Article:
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Dominican Republic Government 2019

SOURCE: 2019 CIA WORLD FACTBOOK AND OTHER SOURCES











Dominican Republic Government 2019
SOURCE: 2019 CIA WORLD FACTBOOK AND OTHER SOURCES


Page last updated on February 08, 2019

Country name:
conventional long form: Dominican Republic
conventional short form: The Dominican
local long form: Republica Dominicana
local short form: La Dominicana
etymology: the country name derives from the capital city of Santo Domingo (Saint Dominic)

Government type:
presidential republic

Capital:
name: Santo Domingo
geographic coordinates: 18 28 N, 69 54 W
time difference: UTC-4 (1 hour ahead of Washington, DC, during Standard Time)

Administrative divisions:
10 regions (regiones, singular - region); Cibao Nordeste, Cibao Noroeste, Cibao Norte, Cibao Sur, El Valle, Enriquillo, Higuamo, Ozama, Valdesia, Yuma

Independence:
27 February 1844 (from Haiti)

National holiday:
Independence Day, 27 February (1844)

Constitution:
history: many previous (38 total); latest proclaimed 13 June 2015 (2018)
amendments: proposed by a special session of the National Congress called the National Revisory Assembly; passage requires at least two-thirds majority approval by at least one-half of those present in both houses of the Assembly; passage of amendments to constitutional articles such as fundamental rights and guarantees, territorial composition, nationality, or the procedures for constitutional reform also requires approval in a referendum; amended many times, last in 2017 (2018)

Legal system:
civil law system based on the French civil code; Criminal Procedures Code modified in 2004 to include important elements of an accusatory system

International law organization participation:
accepts compulsory ICJ jurisdiction; accepts ICCt jurisdiction

Citizenship:
citizenship by birth: no
citizenship by descent only: at least one parent must be a citizen of the Dominican Republic
dual citizenship recognized: yes
residency requirement for naturalization: 2 years

Suffrage:
18 years of age; universal and compulsory; married persons regardless of age can vote; note - members of the armed forces and national police by law cannot vote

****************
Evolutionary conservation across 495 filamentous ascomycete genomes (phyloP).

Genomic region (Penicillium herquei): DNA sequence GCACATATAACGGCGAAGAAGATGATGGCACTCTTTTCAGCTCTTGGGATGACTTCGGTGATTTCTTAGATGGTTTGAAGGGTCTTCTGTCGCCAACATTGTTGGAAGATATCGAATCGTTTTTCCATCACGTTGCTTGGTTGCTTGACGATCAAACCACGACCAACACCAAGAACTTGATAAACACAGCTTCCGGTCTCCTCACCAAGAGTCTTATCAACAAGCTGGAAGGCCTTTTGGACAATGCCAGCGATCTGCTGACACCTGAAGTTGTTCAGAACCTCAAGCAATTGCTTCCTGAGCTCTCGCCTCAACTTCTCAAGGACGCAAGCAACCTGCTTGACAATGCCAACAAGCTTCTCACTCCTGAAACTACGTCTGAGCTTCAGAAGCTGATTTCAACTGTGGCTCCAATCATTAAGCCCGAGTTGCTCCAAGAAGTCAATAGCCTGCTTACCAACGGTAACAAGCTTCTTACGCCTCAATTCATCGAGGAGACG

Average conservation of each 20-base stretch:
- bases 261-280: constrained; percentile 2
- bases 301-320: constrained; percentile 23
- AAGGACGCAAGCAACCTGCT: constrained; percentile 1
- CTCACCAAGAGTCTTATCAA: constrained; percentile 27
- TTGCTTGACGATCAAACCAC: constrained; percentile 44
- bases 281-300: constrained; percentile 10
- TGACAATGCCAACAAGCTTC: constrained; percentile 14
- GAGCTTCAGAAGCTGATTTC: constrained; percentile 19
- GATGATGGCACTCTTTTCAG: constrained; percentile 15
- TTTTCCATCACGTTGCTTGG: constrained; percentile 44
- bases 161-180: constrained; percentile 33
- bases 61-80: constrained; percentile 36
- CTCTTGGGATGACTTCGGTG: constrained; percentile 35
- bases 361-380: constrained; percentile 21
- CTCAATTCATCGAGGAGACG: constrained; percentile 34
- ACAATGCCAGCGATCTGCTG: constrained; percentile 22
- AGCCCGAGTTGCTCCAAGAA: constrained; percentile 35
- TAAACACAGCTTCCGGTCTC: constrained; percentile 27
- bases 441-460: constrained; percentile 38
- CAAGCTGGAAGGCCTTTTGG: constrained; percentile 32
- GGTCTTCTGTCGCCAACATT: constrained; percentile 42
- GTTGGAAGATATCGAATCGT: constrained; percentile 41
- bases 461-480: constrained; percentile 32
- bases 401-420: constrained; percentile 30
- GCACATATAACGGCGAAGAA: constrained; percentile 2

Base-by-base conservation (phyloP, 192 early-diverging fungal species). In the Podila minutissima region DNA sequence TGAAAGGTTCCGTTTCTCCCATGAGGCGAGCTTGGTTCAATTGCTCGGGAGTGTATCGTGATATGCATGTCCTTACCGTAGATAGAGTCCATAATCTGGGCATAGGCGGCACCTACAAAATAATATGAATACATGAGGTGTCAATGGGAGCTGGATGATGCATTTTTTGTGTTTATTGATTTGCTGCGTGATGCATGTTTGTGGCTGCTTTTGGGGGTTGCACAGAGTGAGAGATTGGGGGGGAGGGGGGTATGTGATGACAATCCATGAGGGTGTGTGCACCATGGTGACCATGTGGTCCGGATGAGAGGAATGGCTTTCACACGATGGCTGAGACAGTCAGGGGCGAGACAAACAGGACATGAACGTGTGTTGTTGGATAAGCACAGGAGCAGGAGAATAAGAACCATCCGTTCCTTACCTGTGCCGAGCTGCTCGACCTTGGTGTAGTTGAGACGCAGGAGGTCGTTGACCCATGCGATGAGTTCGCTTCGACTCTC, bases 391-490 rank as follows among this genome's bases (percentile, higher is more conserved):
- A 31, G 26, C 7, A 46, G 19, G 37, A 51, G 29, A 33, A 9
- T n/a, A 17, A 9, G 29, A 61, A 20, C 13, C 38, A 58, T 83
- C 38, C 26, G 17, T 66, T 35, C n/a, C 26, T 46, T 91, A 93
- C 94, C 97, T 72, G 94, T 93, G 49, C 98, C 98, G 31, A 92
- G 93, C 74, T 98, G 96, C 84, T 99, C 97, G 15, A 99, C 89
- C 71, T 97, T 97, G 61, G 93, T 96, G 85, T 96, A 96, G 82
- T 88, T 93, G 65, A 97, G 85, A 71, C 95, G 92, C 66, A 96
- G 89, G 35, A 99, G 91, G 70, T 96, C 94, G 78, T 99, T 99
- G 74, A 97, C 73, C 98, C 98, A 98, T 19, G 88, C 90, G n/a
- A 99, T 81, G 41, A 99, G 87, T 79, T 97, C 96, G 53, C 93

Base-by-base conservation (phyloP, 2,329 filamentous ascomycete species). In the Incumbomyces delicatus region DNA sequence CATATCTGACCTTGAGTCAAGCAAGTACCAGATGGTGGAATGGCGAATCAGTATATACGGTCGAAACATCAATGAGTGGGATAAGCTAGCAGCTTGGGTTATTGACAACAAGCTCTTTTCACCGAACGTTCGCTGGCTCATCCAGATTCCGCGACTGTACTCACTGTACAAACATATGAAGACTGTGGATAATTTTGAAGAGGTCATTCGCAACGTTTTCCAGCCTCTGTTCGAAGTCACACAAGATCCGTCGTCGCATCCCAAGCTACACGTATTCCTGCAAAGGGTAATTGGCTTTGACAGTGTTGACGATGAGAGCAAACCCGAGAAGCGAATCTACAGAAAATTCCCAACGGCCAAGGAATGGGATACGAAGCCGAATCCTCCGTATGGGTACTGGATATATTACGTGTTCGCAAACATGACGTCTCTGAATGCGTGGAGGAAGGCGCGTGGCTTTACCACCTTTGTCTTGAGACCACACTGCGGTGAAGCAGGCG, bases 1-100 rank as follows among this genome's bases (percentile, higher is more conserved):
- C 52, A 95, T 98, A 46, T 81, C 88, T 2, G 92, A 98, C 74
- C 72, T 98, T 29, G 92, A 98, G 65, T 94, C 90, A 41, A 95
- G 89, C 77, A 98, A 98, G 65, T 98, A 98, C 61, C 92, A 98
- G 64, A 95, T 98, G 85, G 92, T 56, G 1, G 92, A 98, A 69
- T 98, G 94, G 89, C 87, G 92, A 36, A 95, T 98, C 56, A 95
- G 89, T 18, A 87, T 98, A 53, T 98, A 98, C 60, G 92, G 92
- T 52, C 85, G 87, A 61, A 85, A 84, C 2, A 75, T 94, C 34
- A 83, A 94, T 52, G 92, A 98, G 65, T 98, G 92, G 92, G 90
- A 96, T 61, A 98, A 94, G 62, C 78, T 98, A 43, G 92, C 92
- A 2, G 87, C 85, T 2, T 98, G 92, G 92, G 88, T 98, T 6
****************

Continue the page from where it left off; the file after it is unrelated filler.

[see also: Suffrage country ranks ]

Executive branch:
chief of state: President Danilo MEDINA Sanchez (since 16 August 2012); Vice President Margarita CEDENO DE FERNANDEZ (since 16 August 2012); note - the president is both chief of state and head of government
head of government: President Danilo MEDINA Sanchez (since 16 August 2012); Vice President Margarita CEDENO DE FERNANDEZ (since 16 August 2012)
cabinet: Cabinet nominated by the president
elections/appointments: president and vice president directly elected on the same ballot by absolute vote in 2 rounds if needed for a 4-year term (eligible for a maximum of two consecutive terms); election last held on 15 May 2016 (next to be held in 2020)
election results: Danilo MEDINA Sanchez reelected president in first round; percent of vote - Danilo MEDINA Sanchez (PLD) 61.7%, Luis Rodolfo ABINADER Corona (PRM) 35%, other 3.3%; Margarita CEDENO DE FERNANDEZ (PLD) reelected vice president

Legislative branch:
description: bicameral National Congress or Congreso Nacional consists of:
Senate or Senado (32 seats; members directly elected in single-seat constituencies by simple majority vote to serve 4-year terms)
House of Representatives or Camara de Diputados (190 seats; members directly elected in multi-seat constituencies by proportional representation vote; members serve 4-year terms)
elections:
Senate - last held on 15 May 2016 (next to be held in May 2020)
House of Representatives - last held on 15 May 2016 (next to be held in May 2020)
election results:
Senate - percent of vote by party - NA; seats by party - PLD 26, PRM 2, BIS 1, PLRD 1, PRD 1, PRSC 1; composition as of 2018 - men 29, women 3, percent of women 9.4%
House of Representatives - percent of vote by party - NA; seats by party - PLD 106, PRM 42, PRSC 18, PRD 16, PLRD 3, other 5; composition as of 2018 - men 139, women 51, percent of women 26.8%; note - total National Congress percent of women 24.3%

Judicial branch:
highest courts: Supreme Court of Justice or Suprema Corte de Justicia (consists of a minimum of 16 magistrates); Constitutional Court or Tribunal Constitucional (consists of 13 judges); note - the Constitutional Court was established in 2010 by constitutional amendment